Lockheed Martin’s F-35 Lightning II notched its 10,000th flight hour in September, and by the end of the month the combined Joint Strike Fighter fleet had flown 6,492 times for 10,077 hours. Illustrating the momentum that the program has built since operational production aircraft began training operations, more than half the total was amassed in the past 11 months. It had previously taken the program six years to reach the 5,000-hour milestone.
The People’s Republic of China’s (PRC) state-owned and -operated Aviation Industry Corporation of China (Avic) presented a full line of its products and plans for further expansion of its export markets at last month’s Aviation Expo China exhibition, which was held in the Chinese capital, Beijing. The centerpiece of the Avic display was a line-up of models of those military aircraft programs that the conglomerate has been permitted to make public.
Lockheed Martin’s F-35A Joint Strike Fighter and the Eurofighter Typhoon are back in play for South Korea’s F-X III fighter requirement after that country made a sudden decision to reject the last remaining contender, Boeing’s F-15SE Silent Eagle, and restart the procurement process.
Software remains the biggest risk of the F-35 program, according to U.S. Air Force Lt. Gen. Christopher Bogdan, the program executive officer. In a presentation at the Air Force Association (AFA) Air & Space Conference on September 17, Bogdan also discussed progress in fixing the Joint Strike Fighter’s helmet-mounted display systems (HMDS), and program costs.
The Netherlands confirmed its previous choice of the Lockheed Martin F-35A Lightning II to replace the air force’s F-16s. But in a statement, the Dutch government noted that “based on current insights, the available financial room is sufficient for 37 aircraft.” A total of 85 had originally been planned.
There is no shortage of uncertainty about the future of Russia’s Sukhoi Perspektivniy Aviatsonnoi Kompleks-Frontovoi Aviatsii (PAK-FA)/T-50 fifth-generation fighter project. These doubts are driven by problems with major subsystems, delays with the aircraft’s introduction into service, and plans to defray some of the R&D cost by making India a developmental partner on the aircraft.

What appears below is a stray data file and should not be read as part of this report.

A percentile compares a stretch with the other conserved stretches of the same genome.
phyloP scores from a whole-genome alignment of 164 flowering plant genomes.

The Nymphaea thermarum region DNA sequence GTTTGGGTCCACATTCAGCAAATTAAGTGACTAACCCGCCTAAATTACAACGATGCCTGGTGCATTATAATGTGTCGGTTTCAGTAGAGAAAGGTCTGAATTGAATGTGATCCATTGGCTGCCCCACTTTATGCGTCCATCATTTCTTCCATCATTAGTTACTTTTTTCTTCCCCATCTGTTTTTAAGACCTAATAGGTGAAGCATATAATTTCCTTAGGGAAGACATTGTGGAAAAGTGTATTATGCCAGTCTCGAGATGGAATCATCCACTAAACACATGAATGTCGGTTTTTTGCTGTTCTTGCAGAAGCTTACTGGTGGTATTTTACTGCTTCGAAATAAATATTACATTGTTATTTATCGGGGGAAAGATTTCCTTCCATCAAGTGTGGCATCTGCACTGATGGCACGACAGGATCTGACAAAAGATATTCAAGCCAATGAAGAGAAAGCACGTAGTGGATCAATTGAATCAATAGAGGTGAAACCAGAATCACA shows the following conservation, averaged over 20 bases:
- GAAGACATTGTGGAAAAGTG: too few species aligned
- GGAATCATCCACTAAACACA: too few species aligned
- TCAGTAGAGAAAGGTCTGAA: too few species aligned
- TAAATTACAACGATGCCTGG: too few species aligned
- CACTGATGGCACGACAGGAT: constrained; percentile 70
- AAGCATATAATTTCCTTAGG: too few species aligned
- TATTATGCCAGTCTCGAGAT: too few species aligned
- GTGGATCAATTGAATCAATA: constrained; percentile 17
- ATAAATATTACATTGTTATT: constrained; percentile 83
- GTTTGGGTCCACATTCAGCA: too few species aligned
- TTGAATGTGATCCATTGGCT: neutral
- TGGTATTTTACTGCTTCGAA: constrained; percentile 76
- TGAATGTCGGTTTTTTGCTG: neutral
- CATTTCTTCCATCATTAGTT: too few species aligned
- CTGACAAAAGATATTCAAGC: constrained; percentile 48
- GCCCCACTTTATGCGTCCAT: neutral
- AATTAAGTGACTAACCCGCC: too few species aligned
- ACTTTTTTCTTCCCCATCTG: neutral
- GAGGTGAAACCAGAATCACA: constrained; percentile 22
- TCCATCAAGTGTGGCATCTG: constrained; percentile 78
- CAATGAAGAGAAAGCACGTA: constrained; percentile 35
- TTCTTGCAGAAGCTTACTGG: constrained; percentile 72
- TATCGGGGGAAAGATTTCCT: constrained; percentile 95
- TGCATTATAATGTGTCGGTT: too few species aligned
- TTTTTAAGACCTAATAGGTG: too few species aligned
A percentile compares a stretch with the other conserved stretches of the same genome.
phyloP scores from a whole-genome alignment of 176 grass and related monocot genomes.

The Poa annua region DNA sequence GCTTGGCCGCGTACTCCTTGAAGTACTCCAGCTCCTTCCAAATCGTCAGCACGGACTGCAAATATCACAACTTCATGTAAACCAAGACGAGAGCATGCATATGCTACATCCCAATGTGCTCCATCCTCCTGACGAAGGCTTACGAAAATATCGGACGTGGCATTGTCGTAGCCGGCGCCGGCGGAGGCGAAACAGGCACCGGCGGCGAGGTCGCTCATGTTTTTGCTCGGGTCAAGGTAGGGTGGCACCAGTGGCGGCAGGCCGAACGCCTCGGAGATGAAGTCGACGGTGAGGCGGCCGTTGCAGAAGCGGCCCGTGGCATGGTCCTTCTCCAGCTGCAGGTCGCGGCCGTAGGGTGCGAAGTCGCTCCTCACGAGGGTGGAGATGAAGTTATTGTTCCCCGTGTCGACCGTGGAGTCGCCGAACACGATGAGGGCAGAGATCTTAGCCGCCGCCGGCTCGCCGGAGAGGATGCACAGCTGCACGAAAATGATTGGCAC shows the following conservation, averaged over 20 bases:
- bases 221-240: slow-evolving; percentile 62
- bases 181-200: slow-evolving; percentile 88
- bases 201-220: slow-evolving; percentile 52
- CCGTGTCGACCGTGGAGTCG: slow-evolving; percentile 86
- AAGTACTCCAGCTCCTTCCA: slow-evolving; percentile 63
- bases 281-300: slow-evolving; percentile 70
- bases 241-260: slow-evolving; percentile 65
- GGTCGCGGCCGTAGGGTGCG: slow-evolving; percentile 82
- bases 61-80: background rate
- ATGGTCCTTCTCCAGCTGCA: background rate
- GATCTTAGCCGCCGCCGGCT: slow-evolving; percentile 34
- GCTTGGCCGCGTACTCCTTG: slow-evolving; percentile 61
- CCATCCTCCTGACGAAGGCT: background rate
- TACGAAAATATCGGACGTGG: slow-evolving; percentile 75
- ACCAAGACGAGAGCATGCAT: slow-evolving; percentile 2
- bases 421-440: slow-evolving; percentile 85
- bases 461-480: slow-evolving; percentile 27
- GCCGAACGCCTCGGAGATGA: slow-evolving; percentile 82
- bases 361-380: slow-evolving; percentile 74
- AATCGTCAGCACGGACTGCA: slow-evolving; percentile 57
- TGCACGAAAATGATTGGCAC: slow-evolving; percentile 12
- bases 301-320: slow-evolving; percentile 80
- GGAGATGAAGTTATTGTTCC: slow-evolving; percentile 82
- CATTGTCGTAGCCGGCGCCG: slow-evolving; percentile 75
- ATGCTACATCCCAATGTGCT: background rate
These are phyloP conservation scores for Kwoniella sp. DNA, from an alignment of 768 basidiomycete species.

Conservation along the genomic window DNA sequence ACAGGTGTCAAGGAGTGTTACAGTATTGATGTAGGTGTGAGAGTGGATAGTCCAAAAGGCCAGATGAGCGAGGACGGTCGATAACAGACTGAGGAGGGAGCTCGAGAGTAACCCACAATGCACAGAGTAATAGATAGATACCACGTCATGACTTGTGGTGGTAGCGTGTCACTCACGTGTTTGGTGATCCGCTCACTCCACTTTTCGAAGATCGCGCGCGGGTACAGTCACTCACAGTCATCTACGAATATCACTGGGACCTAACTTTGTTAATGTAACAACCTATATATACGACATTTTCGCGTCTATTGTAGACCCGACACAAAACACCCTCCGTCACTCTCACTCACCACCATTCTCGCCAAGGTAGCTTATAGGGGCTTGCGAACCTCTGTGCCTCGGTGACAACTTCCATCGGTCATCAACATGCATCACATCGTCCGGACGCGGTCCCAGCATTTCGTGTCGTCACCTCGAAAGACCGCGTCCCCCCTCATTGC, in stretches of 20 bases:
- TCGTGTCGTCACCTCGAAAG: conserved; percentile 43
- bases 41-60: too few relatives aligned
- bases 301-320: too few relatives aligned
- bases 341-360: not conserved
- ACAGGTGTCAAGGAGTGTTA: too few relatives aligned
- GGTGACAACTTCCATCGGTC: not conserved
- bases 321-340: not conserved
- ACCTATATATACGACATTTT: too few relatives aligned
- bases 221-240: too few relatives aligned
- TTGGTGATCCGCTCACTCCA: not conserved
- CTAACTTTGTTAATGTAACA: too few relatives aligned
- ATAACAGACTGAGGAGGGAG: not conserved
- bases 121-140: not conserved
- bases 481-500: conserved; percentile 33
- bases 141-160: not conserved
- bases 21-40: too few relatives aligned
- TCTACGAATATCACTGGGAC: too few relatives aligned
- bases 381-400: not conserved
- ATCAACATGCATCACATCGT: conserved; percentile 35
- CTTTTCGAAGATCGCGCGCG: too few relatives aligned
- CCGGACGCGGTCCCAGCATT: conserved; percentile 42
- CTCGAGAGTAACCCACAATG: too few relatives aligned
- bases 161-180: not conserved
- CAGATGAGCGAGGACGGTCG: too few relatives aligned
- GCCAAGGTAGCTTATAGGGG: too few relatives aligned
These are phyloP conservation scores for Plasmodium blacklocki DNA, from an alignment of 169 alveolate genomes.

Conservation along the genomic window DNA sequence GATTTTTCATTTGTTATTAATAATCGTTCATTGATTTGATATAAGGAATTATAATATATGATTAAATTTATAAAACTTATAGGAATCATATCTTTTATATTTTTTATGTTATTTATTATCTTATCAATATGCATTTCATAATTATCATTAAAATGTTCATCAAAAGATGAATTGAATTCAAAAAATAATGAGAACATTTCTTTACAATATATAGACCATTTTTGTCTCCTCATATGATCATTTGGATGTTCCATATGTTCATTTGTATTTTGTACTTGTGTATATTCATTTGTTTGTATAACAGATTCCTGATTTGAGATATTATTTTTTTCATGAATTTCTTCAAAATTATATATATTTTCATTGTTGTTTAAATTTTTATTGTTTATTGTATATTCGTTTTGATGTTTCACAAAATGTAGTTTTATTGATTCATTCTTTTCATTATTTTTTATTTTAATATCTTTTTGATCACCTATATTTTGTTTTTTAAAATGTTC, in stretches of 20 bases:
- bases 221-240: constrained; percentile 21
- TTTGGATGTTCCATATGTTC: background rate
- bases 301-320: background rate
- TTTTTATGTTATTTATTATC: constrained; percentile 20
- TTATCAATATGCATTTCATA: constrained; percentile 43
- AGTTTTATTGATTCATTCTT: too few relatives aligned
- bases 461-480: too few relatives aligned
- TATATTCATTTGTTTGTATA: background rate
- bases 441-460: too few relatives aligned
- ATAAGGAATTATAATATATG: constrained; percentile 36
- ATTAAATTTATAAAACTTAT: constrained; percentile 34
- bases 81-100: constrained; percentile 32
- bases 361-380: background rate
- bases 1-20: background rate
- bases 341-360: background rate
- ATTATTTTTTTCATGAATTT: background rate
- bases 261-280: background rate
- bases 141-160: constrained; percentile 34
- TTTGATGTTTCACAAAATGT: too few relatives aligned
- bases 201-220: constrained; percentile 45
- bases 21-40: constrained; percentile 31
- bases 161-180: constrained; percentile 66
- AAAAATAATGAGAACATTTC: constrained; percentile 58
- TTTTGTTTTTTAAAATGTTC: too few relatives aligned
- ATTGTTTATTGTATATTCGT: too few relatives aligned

The premier position of the UK aerospace industry on the Lockheed Martin F-35 program was highlighted by a briefing and presentation at the Defence Security and Equipment International (DSEI) show in London this week. Some 500 British companies are involved in producing “15 percent of each of the 3,100 F-35s that will be built,” according to Steve O’Bryan, vice president for F-35 program integration at Lockheed Martin. The company has calculated that the program will secure 24,000 high-technology jobs in the UK through 2039.
Boeing’s F-15SE Silent Eagle fighter offering to South Korea benefits from development work on the F-15SA ordered by Saudi Arabia and an existing base of F-15Ks flown by the Republic of Korea Air Force (ROKAF), the company said this week.
The Republic of Korea seems set to launch the F-15SE Silent Eagle, by confirming Boeing as winner of the F-X III contest for 60 more combat aircraft. The Yonhap news agency reported that the Eurofighter Typhoon and the Lockheed Martin F-35A have been eliminated. Boeing, Eurofighter and Lockheed Martin all said this week that they had received no official notification on the outcome of the F-X III contest. Yonhap said that “a final decision on whether to accept or reject the sole (remaining) candidate” will be made in mid-September.
The U.S. Navy says that the unmanned carrier-launched airborne surveillance and strike system (UClass) could be operational as early as Fiscal Year 2018. On August 14, the Department of Defense announced the award of $15 million contracts to Boeing, General Atomics, Lockheed Martin and Northrop Grumman for preliminary design reviews (PDR) of the UClass air vehicle.